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Government-Owned Inventions; Availability for Licensing

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AGENCY:

National Institutes of Health, Public Health Service, HHS.

ACTION:

Notice.

SUMMARY:

The inventions listed below are owned by an agency of the U.S. Government and are available for licensing in the U.S. in accordance with Start Printed Page 1858235 U.S.C. 207 to achieve expeditious commercialization of results of federally-funded research and development. Foreign patent applications are filed on selected inventions to extend market coverage for companies and may also be available for licensing.

ADDRESSES:

Licensing information and copies of the U.S. patent applications listed below may be obtained by writing to the indicated licensing contact at the Office of Technology Transfer, National Institutes of Health, 6011 Executive Boulevard, Suite 325, Rockville, Maryland 20852-3804; telephone: 301/496-7057; fax: 301/402-0220. A signed Confidential Disclosure Agreement will be required to receive copies of the patent applications.

Identification of Subjects Likely To Benefit From Copper Treatment

Description of Technology: Menkes disease is an infantile onset X-linked recessive neurodegenerative disorder caused by deficiency or dysfunction of a copper-transporting ATPase, ATP7A. The clinical and pathologic features of this condition reflect decreased activities of enzymes that require copper as a cofactor, including dopamine-β-hydrolase, cytochrome c oxidase and lysyl oxidase. Recent studies indicate that ATP7A normally responds to N-methyl-D-aspartate receptor activation in the brain, and an impaired response probably contributes to the neuropathology of Menkes disease. Affected infants appear healthy at birth and develop normally for 6 to 8 weeks. Subsequently, hypotonia, seizures and failure to thrive occur and death by 3 years of age is typical. Occipital horn syndrome (OHS) is also caused by mutations in the copper transporting ATPase ATP7A, although its symptoms are milder than Menkes syndrome, including occipital horns and lax skin and joints.

Treatment with daily copper injections may improve the outcome in Menkes disease if commenced within days after birth; however, newborn screening for this disorder is not available and early detection is difficult because clinical abnormalities in affected newborns are absent or subtle. Moreover, the usual biochemical markers (low serum copper and ceruloplasmin) are unreliable predictors in the neonatal period, since levels in healthy newborns are low and overlap with those in infants with Menkes disease. Although molecular diagnosis is available, its use is complicated by the diversity of mutation types and the large size of ATP7A (about 140kb). Thus, there is a need for improved methods for early detection of infants with Menkes disease or OHS in order to improve outcomes.

This technology relates to methods of identifying individuals who may benefit from treatment with copper, particularly those having Menkes disease or Occipital Horn Syndrome.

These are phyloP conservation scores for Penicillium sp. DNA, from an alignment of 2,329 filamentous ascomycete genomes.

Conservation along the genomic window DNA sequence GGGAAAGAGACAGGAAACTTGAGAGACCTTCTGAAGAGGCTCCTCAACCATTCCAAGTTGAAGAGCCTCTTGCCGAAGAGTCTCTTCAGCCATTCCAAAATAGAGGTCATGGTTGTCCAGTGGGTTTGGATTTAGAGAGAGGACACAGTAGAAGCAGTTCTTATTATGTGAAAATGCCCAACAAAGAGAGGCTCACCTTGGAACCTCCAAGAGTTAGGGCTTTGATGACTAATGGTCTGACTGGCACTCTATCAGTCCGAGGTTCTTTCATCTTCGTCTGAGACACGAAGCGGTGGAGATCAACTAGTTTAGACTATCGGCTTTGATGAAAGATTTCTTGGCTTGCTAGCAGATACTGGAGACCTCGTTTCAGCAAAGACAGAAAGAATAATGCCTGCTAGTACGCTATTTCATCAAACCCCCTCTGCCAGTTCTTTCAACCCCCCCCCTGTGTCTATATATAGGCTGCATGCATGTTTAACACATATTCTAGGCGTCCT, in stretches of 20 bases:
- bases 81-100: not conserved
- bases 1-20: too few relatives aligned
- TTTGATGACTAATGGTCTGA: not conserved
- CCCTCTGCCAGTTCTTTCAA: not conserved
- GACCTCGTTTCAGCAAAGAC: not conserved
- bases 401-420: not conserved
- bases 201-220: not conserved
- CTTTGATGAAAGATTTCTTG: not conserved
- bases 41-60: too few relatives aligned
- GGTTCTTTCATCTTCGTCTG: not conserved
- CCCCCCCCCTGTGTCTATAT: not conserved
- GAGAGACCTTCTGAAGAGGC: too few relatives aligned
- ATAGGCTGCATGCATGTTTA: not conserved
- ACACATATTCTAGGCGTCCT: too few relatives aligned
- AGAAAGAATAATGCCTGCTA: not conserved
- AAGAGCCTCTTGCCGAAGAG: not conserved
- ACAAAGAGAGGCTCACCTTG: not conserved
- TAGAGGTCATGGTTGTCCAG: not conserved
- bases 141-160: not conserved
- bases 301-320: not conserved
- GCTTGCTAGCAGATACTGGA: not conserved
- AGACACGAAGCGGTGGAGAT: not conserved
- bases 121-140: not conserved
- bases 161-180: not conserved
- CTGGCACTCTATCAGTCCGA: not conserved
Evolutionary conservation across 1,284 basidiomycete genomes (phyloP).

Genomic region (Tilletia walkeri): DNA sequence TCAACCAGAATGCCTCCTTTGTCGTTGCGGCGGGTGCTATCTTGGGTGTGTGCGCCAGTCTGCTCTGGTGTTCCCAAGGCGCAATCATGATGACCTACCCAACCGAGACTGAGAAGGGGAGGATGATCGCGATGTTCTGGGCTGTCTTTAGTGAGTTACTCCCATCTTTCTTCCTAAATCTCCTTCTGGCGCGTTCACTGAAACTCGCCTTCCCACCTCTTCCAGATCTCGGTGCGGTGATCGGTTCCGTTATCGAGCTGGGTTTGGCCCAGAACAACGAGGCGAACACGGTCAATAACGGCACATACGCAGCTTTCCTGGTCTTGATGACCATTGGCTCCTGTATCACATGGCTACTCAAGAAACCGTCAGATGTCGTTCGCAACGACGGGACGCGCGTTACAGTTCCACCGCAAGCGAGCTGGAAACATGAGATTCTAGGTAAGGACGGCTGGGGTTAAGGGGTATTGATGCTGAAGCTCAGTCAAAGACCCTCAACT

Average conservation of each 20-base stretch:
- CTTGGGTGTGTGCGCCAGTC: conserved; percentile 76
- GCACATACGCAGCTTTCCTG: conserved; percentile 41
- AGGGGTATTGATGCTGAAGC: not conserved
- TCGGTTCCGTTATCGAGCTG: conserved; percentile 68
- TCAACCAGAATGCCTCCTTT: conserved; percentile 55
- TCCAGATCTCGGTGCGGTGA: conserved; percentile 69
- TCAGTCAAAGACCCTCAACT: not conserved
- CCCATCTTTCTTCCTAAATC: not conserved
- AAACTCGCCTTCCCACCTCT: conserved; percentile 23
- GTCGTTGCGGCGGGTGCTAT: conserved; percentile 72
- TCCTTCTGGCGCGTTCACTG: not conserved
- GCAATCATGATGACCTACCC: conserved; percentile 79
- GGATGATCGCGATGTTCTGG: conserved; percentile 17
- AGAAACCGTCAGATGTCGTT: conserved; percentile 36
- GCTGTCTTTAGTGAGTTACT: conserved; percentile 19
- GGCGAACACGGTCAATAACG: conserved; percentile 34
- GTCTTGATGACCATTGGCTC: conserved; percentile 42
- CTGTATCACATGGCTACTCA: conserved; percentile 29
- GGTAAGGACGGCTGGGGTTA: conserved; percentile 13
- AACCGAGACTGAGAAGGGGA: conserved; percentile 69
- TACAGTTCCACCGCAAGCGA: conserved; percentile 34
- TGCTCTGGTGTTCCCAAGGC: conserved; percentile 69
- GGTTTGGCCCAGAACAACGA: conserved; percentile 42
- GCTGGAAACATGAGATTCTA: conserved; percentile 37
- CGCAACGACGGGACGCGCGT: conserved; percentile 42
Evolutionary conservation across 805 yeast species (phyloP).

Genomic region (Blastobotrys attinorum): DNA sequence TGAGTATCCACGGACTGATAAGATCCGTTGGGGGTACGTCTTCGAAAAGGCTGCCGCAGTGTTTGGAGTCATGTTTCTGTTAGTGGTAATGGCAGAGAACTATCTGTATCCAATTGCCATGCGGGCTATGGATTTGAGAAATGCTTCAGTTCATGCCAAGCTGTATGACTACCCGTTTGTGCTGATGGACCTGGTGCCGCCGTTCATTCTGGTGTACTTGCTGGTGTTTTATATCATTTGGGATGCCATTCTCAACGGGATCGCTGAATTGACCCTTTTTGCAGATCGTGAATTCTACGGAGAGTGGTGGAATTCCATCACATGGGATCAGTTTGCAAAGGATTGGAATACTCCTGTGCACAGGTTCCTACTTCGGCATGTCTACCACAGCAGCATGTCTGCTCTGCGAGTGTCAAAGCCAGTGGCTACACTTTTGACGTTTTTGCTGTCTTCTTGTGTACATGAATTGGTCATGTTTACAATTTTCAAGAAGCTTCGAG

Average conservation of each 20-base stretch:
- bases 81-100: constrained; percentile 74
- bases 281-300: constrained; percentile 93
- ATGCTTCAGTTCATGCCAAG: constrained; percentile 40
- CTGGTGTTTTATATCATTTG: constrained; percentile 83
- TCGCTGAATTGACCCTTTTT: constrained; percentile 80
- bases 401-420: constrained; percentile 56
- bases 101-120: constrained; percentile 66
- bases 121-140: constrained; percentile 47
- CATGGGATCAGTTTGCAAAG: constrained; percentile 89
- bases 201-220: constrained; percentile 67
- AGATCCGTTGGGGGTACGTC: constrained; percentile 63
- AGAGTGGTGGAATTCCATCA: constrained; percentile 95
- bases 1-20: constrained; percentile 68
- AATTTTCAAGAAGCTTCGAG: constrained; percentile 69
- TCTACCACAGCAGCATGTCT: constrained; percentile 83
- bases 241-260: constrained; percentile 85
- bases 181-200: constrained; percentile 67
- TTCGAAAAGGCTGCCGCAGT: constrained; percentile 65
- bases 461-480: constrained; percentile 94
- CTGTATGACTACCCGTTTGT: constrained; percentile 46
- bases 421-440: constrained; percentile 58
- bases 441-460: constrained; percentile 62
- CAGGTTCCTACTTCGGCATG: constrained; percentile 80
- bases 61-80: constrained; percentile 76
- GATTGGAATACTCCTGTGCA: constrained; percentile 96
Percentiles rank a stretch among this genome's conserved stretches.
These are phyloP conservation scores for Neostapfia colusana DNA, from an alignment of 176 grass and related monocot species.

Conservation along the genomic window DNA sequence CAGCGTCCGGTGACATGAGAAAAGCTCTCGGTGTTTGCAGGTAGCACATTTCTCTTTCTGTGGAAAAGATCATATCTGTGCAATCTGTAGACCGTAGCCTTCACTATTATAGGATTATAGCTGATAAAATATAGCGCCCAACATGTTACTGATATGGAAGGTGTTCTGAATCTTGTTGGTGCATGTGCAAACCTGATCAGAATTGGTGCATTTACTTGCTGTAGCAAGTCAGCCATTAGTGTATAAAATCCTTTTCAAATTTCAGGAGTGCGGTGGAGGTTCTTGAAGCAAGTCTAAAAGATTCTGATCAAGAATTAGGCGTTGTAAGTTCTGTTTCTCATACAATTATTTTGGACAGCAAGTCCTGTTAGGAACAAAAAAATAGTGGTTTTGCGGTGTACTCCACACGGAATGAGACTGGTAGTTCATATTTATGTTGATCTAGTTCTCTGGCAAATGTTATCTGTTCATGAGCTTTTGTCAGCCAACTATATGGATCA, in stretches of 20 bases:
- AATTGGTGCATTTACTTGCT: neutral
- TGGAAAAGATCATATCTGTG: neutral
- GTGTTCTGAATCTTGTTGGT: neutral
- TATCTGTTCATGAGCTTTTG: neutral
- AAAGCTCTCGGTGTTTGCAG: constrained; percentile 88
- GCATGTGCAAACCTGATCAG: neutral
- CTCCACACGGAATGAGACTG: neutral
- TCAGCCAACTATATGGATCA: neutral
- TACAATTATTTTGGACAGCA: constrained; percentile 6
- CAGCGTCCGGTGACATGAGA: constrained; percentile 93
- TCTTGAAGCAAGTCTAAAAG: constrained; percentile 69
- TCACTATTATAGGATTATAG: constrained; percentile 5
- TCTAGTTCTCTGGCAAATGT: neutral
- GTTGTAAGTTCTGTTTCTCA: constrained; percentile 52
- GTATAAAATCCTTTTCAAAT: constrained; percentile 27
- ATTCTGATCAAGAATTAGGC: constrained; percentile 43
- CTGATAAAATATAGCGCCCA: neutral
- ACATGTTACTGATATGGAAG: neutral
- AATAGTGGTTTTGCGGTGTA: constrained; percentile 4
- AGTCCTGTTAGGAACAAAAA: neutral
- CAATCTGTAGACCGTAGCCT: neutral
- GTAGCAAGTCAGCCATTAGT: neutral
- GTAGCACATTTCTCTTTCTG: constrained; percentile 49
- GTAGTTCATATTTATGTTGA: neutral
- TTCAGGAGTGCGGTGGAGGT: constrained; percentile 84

Inventor: Stephen G. Kaler (NICHD).

Publication: SG Kaler, CS Holmes, DS Goldstein, JR Tang, SC Godwin, A Donsante, CJ Liew, S Sato, N Patronas. Neonatal diagnosis and treatment of Menkes disease. N Engl J Med. 2008 Feb 7;358(6):605-614.

Patent Status: PCT Application No. PCT/US2008/078966 filed 06 Oct 2008 (HHS Reference No. E-186-2008/0-PCT-01).

Licensing Status: Available for licensing.

Licensing Contact: Fatima Sayyid, M.H.P.M.; 301-435-4521; Fatima.Sayyid@hhs.nih.gov.

Collaborative Research Opportunity: The National Institute of Child Health and Human Development, Division of Intramural Research, Molecular Medicine Program, Unit on Pediatric Genetics, is seeking statements of capability or interest from parties interested in collaborative research to further develop, evaluate, or commercialize population-based newborn screening for Menkes disease and related disorders of copper transport in order to identify subjects likely to benefit from copper injections and other treatments. Please contact Alan Hubbs, PhD at 301-594-4263 or hubbsa@mail.nih.gov for more information.

Polyclonal Antibody Against Bloom's Syndrome Protein (BLM) for Research and Diagnostic Use

Description of Technology: Investigators at the National Institutes of Health have generated a polyclonal antibody against Bloom's syndrome protein (BLM). The BLM protein is a DNA helicase enzyme and a key component of the DNA damage response signaling pathway. Several protein kinases including ATM, DNA-PK, and ATR can mediate the phosphorylation of BLM. The polyclonal antibody is generated by using a phosphorylated peptide belonging to the N-terminus of BLM. The antibody shows a rapid phosphorylation of BLM on threonine 99 (T99p-BLM) following DNA damage by anti-cancer agents and could serve as a therapeutic marker of drug action on DNA. The antibody is also useful for microscopic and biochemical analysis of DNA damage signaling.

Applications:

  • A therapeutic marker of drug action on DNA
  • A diagnostic indicator of inherent genomic instability

Inventors: Yves Pommier and V. Ashutosh Rao (NCI)

Patent Status: HHS Reference No. E-053-2006/0—Research Tool. Patent protection is not being sought for this technology.

Licensing Status: Threonine 99 specific polyclonal antibody against the BLM protein is available for licensing.

Licensing Contact: Betty Tong, PhD; 301-594-6565; tongb@mail.nih.gov.

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Dated: April 16, 2009.

Richard U. Rodriguez,

Director, Division of Technology Development and Transfer, Office of Technology Transfer, National Institutes of Health.

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[FR Doc. E9-9345 Filed 4-22-09; 8:45 am]

BILLING CODE 4140-01-P